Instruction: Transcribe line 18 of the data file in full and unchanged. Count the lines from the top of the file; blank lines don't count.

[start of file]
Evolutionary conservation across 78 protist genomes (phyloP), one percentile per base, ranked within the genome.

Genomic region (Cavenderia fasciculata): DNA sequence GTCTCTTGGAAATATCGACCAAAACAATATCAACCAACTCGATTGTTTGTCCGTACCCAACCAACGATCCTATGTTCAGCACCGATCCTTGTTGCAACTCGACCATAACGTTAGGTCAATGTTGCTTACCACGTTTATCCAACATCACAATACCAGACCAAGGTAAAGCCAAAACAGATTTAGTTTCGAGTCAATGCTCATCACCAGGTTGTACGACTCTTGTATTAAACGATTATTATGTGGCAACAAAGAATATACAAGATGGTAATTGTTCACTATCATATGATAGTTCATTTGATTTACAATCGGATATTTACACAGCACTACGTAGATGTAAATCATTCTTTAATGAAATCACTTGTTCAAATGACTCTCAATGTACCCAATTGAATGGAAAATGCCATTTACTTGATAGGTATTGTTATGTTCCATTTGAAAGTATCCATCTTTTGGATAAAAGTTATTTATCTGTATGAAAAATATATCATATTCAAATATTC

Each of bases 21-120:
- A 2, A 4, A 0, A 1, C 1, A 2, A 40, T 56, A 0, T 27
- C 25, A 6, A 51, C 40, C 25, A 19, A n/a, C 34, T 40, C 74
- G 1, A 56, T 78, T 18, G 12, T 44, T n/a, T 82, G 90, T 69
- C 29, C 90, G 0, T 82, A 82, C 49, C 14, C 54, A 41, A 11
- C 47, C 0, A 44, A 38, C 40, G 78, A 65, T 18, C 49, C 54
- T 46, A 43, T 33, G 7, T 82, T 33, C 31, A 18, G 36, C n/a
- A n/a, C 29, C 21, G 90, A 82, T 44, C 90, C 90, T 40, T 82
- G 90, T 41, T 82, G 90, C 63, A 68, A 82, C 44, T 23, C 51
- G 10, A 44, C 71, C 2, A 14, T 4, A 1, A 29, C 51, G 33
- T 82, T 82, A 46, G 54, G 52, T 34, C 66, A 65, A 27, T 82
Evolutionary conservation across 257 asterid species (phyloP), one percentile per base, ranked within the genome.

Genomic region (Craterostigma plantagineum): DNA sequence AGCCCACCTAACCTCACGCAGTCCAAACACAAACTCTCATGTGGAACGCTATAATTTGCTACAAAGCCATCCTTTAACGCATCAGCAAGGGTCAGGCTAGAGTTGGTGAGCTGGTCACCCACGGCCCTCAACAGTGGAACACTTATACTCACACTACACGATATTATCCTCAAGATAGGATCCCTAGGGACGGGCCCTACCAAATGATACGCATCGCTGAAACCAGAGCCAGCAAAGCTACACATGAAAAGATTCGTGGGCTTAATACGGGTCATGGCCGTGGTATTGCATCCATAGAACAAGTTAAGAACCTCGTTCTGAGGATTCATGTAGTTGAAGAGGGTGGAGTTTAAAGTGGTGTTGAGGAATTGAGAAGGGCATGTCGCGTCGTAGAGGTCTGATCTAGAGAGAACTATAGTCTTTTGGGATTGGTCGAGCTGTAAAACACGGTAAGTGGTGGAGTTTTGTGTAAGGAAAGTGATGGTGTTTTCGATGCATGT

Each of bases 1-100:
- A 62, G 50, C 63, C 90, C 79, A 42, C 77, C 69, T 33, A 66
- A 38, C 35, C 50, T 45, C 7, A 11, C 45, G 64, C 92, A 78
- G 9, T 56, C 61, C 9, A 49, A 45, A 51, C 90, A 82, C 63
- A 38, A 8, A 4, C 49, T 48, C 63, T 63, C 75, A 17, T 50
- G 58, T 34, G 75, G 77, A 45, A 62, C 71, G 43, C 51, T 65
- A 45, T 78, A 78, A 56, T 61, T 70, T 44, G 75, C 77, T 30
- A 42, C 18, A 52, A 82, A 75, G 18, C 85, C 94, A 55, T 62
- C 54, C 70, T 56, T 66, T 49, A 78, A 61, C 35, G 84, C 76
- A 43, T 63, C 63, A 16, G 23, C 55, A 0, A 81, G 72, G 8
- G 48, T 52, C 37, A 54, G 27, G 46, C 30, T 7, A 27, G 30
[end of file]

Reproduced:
- A 38, C 35, C 50, T 45, C 7, A 11, C 45, G 64, C 92, A 78